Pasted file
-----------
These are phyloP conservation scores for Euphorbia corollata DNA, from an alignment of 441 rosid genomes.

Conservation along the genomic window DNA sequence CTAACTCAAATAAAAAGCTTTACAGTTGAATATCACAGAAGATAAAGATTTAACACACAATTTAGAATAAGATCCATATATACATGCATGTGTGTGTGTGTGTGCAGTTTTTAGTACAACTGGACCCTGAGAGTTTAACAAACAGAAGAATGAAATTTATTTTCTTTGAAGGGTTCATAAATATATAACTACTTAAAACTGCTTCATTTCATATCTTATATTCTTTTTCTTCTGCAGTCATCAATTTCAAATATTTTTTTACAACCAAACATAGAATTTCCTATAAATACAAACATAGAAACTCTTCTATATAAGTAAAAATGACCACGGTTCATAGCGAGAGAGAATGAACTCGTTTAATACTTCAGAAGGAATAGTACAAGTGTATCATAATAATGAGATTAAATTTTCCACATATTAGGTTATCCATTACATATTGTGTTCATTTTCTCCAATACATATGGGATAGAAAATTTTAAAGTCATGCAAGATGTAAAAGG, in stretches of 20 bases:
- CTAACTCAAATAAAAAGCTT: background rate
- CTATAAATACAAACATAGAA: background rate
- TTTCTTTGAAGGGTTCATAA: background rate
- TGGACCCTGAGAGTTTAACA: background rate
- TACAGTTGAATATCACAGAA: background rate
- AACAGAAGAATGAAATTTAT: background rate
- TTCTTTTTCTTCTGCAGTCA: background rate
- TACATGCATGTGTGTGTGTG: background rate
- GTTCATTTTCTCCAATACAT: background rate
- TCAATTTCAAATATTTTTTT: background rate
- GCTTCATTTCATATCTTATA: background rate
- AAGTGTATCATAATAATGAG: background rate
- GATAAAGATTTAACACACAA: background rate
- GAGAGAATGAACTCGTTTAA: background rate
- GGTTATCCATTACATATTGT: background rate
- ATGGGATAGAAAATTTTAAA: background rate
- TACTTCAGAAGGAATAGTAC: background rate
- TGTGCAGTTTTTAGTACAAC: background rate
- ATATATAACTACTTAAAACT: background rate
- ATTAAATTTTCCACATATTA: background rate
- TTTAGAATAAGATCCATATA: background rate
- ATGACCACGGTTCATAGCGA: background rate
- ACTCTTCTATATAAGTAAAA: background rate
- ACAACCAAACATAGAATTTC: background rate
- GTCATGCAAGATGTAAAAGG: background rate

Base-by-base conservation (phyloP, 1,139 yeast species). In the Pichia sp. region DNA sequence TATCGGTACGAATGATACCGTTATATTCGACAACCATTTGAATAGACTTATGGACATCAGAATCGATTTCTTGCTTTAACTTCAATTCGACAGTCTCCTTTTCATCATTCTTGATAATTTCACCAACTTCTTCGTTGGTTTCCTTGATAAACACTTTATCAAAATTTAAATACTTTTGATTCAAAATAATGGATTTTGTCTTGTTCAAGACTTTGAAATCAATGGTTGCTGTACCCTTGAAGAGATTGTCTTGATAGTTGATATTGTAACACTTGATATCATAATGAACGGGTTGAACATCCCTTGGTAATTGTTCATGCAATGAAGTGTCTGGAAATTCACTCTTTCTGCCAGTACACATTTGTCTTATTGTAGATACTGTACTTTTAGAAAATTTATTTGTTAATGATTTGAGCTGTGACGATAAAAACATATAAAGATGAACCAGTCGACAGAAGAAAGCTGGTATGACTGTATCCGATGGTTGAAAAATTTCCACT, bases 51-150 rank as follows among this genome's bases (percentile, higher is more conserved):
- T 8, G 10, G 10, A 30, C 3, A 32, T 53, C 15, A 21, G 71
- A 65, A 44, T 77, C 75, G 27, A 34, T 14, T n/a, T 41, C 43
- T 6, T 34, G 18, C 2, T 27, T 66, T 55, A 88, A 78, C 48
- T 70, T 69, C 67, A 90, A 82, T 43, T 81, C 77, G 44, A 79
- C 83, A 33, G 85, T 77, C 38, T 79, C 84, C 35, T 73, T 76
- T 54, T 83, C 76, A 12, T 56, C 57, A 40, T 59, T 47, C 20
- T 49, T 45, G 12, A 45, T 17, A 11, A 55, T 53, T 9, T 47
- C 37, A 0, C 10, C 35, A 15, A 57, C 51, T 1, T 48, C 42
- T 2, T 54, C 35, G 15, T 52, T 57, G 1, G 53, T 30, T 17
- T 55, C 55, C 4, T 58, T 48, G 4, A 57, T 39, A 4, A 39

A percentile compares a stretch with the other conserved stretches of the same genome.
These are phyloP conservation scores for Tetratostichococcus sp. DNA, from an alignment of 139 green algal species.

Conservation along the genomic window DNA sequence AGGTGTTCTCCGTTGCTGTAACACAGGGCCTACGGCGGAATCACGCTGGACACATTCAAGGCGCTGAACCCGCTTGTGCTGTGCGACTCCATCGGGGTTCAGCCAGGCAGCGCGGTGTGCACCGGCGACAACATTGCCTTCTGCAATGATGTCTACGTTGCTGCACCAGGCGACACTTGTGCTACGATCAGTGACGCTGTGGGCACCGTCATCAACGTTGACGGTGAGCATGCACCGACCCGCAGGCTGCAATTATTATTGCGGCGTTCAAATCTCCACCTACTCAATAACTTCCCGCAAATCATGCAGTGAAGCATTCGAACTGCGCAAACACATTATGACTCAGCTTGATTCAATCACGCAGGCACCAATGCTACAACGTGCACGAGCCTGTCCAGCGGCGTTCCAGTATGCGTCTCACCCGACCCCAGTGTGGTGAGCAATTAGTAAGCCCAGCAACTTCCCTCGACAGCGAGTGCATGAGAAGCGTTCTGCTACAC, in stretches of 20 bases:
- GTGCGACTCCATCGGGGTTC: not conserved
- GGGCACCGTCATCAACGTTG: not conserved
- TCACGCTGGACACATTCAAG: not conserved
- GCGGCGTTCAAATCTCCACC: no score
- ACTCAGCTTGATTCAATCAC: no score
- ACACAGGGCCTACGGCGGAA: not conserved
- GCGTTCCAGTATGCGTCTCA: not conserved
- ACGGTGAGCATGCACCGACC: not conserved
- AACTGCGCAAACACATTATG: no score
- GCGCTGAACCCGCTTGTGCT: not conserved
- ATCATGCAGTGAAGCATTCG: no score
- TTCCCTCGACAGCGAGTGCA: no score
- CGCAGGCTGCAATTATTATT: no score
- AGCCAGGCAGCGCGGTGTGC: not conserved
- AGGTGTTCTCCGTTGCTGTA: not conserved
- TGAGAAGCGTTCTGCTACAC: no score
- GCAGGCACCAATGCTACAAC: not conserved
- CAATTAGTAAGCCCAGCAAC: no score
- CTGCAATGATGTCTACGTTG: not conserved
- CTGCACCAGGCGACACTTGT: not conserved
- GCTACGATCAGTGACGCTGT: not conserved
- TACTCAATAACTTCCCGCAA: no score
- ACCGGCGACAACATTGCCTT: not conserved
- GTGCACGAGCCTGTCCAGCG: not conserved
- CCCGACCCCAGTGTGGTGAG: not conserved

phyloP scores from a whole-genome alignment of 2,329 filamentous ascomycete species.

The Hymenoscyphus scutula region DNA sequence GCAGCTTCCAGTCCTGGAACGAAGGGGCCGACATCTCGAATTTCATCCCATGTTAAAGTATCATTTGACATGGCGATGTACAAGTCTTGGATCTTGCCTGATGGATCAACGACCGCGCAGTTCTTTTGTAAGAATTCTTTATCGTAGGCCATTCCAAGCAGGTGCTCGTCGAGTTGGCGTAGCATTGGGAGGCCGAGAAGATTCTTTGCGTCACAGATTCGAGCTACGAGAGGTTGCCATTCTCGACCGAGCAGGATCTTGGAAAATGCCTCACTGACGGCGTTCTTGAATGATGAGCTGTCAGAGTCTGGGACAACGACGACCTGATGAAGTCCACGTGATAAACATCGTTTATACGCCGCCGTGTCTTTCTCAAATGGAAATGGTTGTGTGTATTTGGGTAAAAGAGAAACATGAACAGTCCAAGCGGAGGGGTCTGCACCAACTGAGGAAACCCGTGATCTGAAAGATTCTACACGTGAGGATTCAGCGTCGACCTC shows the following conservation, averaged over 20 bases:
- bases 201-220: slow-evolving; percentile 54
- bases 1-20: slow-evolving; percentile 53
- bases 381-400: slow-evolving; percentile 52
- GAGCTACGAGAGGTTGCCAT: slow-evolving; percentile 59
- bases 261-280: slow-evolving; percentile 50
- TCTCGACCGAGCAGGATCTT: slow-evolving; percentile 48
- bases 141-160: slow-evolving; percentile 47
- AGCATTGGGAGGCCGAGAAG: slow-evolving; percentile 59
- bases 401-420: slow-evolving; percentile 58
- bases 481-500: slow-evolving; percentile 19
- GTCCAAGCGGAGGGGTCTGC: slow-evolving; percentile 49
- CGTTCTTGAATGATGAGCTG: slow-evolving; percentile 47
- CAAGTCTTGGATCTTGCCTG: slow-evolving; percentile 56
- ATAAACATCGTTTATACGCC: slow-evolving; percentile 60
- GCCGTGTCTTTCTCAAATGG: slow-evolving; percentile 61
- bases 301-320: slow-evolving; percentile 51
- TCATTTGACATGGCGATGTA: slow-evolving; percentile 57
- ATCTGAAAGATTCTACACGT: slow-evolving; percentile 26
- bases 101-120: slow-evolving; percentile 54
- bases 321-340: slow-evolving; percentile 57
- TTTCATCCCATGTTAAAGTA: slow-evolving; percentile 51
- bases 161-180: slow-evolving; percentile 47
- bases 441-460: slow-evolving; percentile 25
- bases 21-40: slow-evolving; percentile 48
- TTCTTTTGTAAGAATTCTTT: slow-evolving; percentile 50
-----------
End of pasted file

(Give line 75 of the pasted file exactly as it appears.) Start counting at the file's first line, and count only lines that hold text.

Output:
- bases 141-160: slow-evolving; percentile 47